One of the most controversial figures in American history is Andrew Jackson, the seventh president of the United States. During his lifetime, he was beloved by many as the first “man of the people” to be elected president. Yet, others viewed him as a tyrannical figure whose personal and governmental actions were wildly out of step with norms at the time. In recent decades, his support for slavery and involvement in the destruction and displacement of Native Americans has also become a major source of dispute.
This year, the 11th grade U.S. history classes were tasked with breaking into small groups and designing a memorial for Andrew Jackson that somehow took into account the complex nature of his presidency. They had to write up proposals for their design, backed up by primary and secondary evidence, and submit a visual design. In doing this, students had to learn more about Andrew Jackson and also tackle the problem of how we choose to remember controversial figures from America’s past.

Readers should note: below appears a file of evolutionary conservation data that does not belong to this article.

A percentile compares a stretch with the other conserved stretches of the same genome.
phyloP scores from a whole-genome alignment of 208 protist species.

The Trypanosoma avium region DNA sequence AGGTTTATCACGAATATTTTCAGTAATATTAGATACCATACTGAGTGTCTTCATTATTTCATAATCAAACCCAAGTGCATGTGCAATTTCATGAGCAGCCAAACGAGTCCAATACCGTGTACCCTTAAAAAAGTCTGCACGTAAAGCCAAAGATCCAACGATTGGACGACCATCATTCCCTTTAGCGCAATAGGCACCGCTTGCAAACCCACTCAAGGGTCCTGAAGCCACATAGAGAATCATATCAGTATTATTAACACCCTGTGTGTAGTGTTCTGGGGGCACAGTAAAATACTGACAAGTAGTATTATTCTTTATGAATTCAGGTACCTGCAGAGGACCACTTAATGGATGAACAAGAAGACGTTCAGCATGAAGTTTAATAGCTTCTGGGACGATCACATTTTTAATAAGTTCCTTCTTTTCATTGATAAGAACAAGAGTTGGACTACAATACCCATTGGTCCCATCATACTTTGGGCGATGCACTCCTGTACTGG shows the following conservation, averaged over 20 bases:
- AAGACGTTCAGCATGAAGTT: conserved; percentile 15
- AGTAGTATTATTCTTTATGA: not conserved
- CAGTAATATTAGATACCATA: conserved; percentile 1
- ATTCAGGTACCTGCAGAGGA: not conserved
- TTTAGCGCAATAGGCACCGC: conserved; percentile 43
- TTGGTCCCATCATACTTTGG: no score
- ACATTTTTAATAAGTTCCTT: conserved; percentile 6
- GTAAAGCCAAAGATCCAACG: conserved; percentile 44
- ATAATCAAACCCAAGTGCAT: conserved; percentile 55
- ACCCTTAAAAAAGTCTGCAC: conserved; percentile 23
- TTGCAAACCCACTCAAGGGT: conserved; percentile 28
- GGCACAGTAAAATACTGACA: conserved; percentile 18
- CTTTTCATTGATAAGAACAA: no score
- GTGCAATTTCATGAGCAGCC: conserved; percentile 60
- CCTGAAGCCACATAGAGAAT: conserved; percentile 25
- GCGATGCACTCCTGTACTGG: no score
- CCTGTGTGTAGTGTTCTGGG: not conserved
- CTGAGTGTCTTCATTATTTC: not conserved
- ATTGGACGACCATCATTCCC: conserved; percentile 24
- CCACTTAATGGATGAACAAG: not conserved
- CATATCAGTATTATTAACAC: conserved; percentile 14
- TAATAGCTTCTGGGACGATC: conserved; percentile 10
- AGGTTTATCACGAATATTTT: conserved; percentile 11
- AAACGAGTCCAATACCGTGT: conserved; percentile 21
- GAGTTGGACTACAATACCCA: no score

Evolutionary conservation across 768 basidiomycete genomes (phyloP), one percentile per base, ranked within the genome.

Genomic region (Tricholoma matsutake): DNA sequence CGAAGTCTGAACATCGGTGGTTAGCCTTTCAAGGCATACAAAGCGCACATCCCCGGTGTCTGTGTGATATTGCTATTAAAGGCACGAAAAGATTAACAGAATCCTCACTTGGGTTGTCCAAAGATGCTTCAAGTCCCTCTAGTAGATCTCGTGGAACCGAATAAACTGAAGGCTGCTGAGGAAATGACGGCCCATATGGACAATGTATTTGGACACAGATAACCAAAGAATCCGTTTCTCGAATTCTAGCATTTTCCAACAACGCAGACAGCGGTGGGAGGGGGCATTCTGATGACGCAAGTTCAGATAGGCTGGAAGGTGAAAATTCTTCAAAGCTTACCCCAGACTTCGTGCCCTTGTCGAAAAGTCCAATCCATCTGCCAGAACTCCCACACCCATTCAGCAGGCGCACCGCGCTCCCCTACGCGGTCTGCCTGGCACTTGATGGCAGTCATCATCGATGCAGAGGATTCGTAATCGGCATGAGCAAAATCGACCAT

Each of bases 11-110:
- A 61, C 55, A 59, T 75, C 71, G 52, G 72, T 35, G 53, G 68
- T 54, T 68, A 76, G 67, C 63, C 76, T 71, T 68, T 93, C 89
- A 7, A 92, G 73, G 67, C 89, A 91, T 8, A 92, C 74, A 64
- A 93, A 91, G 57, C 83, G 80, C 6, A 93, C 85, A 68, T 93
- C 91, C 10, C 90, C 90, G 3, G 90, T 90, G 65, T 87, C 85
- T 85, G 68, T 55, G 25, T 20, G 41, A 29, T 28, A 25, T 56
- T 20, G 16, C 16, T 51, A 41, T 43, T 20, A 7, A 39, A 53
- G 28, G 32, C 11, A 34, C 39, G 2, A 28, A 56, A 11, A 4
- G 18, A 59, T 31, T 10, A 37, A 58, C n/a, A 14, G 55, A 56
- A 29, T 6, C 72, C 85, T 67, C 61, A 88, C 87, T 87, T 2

The students came up with a wide range of designs. One group used a architecture program to design a two artistic walls depicting the “two sides” of Andrew Jackson. At the angle were the walls meet, a statue of Jackson is depicted.
Another group envisioned a two-sided structure modelled on a redesigned $20 bill, with each side representing a specific view of Andrew Jackson.
Another take on the project was a mural that would take up an entire wall. The images selected depict various actions taken by president Jackson and different perspectives on his legacy.
One group went with a seemingly more traditional approach to a monument, using a statue of Jackson as a war hero. The base of the statue was designed to give the appearance of a reflection. The reflection-like image, however, was not an actual reflection of the statue, but rather that of a Native American slumped over on a horse, reminding views of his role in the removal of thousands of Native Americans from their ancestral homes.
One group decided to take advantage of modern technology - the laser cutter - and designed a lithophane portrait of Jackson as a prototype of the memorial that could be installed in Louis Amstrong Park in New Orleans and in Osage Park in Oklahoma.
In their class presentations, students demonstrated historical understanding and creativity as well as skills in applying knowledge acquired from learning other subjects.
- 11th Grade
- Project-based Learning
- Upper Division
- Upper Grades Program